In this post, I interrupt my chapter-by-chapter study of Stringfellow’s 1973 An Ethic for Christians and Other Aliens in a Strange Land in order to put this series into the context of 2021’s political, cultural, environmental, and pandemic crises.
Old English carian, cearian “be anxious or solicitous; grieve; feel concern or interest,” from Proto-Germanic *karo- “lament,” hence “grief, care” (source also of Old Saxon karon “to lament, to care, to sorrow, complain,” Old High German charon “complain, lament,” Gothic karon “be anxious”), said to be from PIE root *gar- “cry out, call, scream.” —Online Etymology Dictionary
Our hyper-connected media world forces us all to wrestle with an extra layer of emotional suffering: that…
When my mother went into skilled nursing care with Alzheimer’s dementia, my grouchy alter-ego Walhydra crawled under the bed, saying, “How can I writing sarcastic humor when real life is shutting me down with grief and depression? It isn’t funny!” Mom died in January 2011.
I think modern Quakers and people of other religions have a lot of confusion about what “membership” means.
I am a “convinced Friend” because in my faith and practice I choose to follow the Quaker way of worship, decision-making, and witness in the world.
I am a “member” of a particular Meeting if I have chosen to take responsibility for the support and well-being of that particular Meeting.
By analogy, one can be a Muslim or a Jew or a…
In 2016, African-American poet and scholar Claudia Rankine was not sure that her Yale students “would be able to trace the historical resonances of Donald Trump’s anti-immigrant demagoguery.” She wanted them to connect the current treatment of Mexicans and other Hispanic people with America’s 19th century treatment of Irish, Italian, and Asian immigrants.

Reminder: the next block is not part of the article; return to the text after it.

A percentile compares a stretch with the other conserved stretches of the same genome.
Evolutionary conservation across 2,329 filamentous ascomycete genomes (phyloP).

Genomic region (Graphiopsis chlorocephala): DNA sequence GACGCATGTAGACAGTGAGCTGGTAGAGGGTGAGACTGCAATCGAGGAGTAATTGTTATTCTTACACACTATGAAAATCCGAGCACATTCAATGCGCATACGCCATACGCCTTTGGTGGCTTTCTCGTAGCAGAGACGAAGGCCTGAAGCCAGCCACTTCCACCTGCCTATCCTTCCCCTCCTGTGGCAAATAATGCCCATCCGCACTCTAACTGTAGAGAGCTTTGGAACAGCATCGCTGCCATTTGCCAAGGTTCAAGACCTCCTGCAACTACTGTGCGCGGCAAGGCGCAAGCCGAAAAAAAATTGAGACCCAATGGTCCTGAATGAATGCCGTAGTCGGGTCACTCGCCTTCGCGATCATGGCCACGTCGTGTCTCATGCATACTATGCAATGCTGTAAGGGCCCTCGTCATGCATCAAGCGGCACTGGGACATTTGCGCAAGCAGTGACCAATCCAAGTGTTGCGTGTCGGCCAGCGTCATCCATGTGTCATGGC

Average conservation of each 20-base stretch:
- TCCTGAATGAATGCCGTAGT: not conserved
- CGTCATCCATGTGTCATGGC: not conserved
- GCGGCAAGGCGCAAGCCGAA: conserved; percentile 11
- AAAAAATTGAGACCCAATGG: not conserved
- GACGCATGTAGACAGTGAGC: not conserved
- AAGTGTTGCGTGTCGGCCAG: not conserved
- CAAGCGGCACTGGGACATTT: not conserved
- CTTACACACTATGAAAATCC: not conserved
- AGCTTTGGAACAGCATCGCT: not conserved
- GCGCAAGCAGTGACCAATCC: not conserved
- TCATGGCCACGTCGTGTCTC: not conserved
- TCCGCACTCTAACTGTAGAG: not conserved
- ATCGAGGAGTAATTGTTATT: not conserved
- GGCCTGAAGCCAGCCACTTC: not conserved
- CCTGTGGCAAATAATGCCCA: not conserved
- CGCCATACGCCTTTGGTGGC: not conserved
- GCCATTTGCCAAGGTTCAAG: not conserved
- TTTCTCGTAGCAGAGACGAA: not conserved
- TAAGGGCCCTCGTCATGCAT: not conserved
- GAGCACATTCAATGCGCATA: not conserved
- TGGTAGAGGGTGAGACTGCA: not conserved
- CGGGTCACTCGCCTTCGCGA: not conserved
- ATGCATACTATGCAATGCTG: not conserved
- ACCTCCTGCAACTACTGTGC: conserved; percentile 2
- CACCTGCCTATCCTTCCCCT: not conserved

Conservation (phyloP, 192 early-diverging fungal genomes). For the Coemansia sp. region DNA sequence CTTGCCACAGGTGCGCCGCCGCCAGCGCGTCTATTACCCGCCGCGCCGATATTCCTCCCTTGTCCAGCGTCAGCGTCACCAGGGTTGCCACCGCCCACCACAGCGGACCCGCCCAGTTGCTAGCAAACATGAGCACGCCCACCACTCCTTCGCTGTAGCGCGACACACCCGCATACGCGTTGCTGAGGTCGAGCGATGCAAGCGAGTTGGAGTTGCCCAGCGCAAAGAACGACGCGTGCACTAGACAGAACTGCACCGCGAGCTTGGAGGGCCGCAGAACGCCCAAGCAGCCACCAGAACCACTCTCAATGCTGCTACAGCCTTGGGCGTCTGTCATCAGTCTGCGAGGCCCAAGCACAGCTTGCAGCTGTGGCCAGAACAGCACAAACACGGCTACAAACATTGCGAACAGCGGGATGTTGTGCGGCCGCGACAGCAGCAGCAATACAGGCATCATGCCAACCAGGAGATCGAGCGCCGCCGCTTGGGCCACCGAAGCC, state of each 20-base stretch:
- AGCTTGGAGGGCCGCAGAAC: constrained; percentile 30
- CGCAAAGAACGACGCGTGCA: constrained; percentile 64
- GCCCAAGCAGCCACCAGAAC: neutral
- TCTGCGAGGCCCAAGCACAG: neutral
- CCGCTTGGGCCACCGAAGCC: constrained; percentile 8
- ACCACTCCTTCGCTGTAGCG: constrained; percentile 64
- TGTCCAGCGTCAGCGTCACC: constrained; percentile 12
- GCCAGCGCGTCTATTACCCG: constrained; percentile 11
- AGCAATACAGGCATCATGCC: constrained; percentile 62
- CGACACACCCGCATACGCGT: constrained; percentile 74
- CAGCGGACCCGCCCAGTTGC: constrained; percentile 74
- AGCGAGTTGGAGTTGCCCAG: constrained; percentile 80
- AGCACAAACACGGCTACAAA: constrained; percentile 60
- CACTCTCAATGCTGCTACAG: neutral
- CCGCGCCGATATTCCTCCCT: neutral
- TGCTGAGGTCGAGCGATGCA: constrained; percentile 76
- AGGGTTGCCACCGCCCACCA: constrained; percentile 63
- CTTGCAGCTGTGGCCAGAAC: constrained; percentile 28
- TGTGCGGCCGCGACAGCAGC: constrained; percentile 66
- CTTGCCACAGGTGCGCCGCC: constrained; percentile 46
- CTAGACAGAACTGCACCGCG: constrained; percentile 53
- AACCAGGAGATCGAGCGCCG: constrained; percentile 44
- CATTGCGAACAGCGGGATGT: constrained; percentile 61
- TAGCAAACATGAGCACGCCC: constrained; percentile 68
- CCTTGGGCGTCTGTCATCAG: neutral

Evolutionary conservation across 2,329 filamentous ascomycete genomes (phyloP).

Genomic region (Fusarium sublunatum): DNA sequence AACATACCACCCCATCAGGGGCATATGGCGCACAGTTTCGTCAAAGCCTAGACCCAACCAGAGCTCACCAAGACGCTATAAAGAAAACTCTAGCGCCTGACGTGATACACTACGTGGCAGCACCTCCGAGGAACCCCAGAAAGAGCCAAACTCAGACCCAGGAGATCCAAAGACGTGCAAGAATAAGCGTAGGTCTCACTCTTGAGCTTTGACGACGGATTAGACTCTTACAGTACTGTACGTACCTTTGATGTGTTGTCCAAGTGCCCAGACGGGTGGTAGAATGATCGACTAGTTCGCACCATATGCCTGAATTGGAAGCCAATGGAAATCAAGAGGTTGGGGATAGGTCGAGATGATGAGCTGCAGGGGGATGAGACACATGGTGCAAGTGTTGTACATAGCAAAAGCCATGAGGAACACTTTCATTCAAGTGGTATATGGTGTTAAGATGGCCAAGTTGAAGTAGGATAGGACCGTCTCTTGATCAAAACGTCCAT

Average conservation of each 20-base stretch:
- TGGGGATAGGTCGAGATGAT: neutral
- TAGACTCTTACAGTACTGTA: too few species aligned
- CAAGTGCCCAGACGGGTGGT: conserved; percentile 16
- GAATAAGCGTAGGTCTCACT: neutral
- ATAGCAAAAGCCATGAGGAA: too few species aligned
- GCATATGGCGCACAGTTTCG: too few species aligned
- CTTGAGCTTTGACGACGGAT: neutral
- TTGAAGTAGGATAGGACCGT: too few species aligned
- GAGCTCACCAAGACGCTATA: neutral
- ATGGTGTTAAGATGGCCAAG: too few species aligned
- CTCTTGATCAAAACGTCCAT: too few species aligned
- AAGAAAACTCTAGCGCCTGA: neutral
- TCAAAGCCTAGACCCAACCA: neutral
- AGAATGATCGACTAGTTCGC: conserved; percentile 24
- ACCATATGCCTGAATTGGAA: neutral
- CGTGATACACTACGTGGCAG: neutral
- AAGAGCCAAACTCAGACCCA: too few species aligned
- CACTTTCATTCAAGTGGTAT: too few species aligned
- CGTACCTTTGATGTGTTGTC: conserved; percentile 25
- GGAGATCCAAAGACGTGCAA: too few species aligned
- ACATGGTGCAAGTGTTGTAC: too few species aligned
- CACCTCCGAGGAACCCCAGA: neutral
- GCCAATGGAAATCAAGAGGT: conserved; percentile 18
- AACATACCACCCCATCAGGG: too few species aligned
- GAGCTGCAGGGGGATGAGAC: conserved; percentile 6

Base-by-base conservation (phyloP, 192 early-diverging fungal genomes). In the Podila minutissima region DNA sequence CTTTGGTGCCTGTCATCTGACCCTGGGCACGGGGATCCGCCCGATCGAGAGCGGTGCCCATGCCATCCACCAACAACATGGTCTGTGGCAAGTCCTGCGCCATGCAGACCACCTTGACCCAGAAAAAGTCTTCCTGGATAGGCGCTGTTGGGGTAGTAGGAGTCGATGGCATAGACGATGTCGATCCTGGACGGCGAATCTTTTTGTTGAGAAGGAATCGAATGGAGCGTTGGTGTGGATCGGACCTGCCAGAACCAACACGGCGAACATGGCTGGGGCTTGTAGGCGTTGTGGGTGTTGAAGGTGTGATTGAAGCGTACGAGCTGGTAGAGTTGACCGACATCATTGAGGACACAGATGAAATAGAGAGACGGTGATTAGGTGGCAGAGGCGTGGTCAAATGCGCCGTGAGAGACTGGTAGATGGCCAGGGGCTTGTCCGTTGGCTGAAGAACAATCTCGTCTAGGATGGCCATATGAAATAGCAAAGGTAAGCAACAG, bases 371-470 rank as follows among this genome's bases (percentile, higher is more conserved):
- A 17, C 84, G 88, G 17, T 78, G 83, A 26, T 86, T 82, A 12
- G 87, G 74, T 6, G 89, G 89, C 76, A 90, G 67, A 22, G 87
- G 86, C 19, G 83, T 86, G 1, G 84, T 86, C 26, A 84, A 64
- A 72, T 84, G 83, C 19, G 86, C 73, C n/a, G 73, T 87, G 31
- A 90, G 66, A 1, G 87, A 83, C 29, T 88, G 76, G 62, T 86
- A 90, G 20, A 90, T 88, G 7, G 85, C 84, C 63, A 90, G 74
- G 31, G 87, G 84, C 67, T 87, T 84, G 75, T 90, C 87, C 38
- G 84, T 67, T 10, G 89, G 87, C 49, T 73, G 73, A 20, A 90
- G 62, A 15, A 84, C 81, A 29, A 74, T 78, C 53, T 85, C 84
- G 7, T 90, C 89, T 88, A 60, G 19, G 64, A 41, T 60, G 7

Continuing my series on Stringfellow’s An Ethic for Christians and Other Aliens in a Strange Land (1973).
The Gospel of Mark frequently demonstrates the typically human ways in which Jesus’ followers misunderstand his words and deeds. One pivotal story that speaks to William Stringfellow’s concern about modern American Christians and other people of faith is usually titled “the transfiguration” (Mark 9:2-8, New New Testament).
2 Six days later, Jesus took with him
I spilled tomato juice on my
flannel shirt my
first year in kindergarten
in a new town with
kids I didn’t know
and they laughed.
It felt like they laughed
at me but
When at age four you’ve
just spent weeks in a hospital
and months taking
hot baths and castor oil
but they tell you how lucky
Continuing my series on Stringfellow’s An Ethic for Christians and Other Aliens in a Strange Land (1973)
Events in Sacred Story
It is worth repeating that in William Stringfellow’s language of biblical discernment, “nonempirical” connotes belief systems based on abstract concepts and notions, whereas “empirical” refers to the actual experience of biblical teachings working themselves out in the world.
The Bible is a sacred story collection. Contrary to our modern Western notions, sacred story is about…
How can a virus travel
and not love?
Or are we not now all infected
at our human nakedness?
We don’t want to know our own evil
so profess good, pretending
to smile without hurting.
The Tiananmen butterfly warns us:
cyclones we’ve stirred with our grasping
While the world shudders.